In several resolutions and declarations adopted by United Nations entities, human rights bodies, including the Commission on Human Rights, increasing concerns were expressed about the negative impact of sanction, including unilateral coercive measures, on the enjoyment of human rights, particularly their negative impact on the human rights of the civilian population of targeted. The Human Rights Council has followed this trend.
On 26 September 2014, the Human Rights Council adopted resolution 27/21 and Corr.1 on human rights and unilateral coercive measures. The resolution stresses that unilateral coercive measures and legislation are contrary to international law, international humanitarian law, the Charter and the norms and principles governing peaceful relations among States, and highlights that on long-term, these measures may result in social problems and raise humanitarian concerns in the States targeted. Highlighting the deep-rooted problems and grievances within the international system and in order to ensure multilateralism, mutual respect and the peaceful settlement of disputes, the Human Rights Council decided to create the mandate of the Special Rapporteur on the negative impact of unilateral coercive measures on the enjoyment of human rights.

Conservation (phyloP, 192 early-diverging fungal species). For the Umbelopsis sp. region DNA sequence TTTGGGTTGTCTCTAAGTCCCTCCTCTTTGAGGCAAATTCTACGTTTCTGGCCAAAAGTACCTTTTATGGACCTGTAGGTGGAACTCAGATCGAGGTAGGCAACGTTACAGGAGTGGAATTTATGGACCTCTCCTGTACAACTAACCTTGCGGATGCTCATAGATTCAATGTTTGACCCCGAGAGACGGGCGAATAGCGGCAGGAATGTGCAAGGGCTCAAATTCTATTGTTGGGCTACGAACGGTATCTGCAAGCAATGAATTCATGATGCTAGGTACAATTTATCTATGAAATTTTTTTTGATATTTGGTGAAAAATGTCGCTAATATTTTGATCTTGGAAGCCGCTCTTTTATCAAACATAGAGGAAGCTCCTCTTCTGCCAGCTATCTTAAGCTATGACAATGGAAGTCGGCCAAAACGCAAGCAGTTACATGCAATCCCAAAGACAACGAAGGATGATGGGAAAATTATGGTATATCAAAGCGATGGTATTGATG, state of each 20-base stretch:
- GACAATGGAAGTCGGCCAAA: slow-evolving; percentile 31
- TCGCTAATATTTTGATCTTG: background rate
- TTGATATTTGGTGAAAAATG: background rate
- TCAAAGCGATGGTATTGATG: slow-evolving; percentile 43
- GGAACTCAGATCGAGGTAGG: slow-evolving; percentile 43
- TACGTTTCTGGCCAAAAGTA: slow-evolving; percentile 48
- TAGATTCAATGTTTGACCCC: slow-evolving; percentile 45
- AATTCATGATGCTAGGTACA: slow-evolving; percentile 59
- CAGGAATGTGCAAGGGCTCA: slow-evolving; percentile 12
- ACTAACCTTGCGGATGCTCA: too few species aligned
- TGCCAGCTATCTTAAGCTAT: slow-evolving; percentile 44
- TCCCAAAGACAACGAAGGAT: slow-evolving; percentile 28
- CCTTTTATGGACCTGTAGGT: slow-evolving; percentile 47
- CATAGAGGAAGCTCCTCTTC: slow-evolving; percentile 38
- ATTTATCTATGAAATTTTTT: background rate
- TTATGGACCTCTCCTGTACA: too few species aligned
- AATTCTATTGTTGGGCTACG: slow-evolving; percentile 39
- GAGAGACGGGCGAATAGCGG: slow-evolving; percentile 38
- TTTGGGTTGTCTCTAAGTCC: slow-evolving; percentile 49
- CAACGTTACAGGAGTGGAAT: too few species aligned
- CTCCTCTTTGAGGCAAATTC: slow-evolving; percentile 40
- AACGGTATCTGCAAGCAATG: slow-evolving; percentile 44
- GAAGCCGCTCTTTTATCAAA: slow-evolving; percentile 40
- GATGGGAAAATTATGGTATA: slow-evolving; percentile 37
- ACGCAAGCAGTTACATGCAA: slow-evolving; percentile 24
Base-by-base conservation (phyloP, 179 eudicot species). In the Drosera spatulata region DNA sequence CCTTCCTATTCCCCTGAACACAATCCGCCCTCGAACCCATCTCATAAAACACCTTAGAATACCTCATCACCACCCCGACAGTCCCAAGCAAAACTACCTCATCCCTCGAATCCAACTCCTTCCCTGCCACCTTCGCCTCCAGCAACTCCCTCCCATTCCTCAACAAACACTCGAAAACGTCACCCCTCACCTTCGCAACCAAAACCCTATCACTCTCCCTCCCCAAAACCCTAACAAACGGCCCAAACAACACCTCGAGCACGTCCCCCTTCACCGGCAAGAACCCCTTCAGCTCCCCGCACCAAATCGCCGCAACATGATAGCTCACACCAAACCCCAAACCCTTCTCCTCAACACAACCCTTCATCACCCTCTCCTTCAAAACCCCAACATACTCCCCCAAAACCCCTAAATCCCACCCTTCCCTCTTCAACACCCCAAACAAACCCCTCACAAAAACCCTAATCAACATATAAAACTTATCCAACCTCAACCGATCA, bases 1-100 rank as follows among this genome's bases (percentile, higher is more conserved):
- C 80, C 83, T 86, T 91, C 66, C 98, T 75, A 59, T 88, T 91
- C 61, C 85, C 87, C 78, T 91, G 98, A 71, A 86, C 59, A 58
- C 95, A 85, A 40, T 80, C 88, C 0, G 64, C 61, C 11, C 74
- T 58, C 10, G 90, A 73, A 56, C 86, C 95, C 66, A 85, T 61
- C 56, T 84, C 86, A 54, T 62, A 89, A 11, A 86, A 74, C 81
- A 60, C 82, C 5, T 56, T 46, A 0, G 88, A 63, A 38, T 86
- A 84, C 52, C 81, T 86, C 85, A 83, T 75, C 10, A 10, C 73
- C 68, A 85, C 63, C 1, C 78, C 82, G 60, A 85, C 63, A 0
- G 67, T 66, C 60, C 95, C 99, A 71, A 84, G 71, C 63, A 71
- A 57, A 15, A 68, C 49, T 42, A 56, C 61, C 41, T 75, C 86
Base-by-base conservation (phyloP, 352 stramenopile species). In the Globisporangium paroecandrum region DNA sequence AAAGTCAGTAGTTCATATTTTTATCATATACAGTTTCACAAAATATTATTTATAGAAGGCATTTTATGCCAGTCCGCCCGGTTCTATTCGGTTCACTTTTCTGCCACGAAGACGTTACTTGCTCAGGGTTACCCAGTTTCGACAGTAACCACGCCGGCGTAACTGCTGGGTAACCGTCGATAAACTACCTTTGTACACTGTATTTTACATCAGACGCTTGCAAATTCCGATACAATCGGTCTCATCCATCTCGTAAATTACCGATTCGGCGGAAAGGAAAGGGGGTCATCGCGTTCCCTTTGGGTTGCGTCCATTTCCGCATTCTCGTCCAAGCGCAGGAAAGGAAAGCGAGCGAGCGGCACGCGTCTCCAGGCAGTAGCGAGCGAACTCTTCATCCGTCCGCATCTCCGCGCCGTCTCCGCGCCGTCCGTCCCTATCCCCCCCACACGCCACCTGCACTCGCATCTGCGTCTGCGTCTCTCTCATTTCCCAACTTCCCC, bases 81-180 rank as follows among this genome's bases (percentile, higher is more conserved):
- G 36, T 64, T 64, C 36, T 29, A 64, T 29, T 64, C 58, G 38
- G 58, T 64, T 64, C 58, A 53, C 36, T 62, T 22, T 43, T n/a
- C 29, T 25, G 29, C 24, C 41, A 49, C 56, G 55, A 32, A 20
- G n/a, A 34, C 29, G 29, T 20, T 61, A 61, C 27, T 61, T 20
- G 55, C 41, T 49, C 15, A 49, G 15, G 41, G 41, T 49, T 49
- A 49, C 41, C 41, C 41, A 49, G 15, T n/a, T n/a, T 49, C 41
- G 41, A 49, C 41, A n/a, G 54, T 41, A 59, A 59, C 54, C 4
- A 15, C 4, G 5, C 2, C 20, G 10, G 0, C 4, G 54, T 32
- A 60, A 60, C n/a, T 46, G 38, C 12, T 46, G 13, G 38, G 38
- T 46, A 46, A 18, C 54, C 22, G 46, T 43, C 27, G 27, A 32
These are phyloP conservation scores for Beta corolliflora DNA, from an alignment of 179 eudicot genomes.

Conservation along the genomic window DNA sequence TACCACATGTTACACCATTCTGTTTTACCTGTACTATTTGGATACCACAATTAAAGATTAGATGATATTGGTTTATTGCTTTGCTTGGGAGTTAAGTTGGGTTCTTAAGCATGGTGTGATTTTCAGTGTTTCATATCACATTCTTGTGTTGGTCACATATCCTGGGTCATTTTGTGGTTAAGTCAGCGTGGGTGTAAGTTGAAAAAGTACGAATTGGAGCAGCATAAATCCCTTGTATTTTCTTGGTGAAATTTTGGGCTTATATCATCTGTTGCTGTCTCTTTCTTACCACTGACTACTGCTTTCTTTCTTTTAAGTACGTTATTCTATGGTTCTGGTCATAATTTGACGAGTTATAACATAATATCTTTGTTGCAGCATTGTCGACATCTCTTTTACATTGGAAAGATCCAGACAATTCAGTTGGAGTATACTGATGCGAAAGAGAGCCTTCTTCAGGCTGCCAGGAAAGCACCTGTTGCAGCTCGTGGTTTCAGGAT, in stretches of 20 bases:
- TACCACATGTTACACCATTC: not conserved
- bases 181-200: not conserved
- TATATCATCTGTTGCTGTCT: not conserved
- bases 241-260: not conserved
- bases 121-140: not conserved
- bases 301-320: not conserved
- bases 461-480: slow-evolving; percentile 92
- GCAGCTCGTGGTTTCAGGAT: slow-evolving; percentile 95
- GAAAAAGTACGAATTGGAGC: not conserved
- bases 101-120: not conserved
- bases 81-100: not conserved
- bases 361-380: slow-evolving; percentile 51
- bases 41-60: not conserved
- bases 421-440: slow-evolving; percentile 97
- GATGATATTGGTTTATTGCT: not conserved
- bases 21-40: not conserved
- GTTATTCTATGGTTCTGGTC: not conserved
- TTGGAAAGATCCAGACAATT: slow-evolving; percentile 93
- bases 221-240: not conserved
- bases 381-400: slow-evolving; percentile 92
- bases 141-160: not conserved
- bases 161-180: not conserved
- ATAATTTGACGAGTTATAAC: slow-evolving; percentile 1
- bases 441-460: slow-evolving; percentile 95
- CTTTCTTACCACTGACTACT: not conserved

Mr. Idriss Jazairy was appointed by the Human Rights Council, at its 28th session, as the first Special Rapporteur on the negative impact of the unilateral coercive measures on the enjoyment of human rights. He took office on 1 May 2015.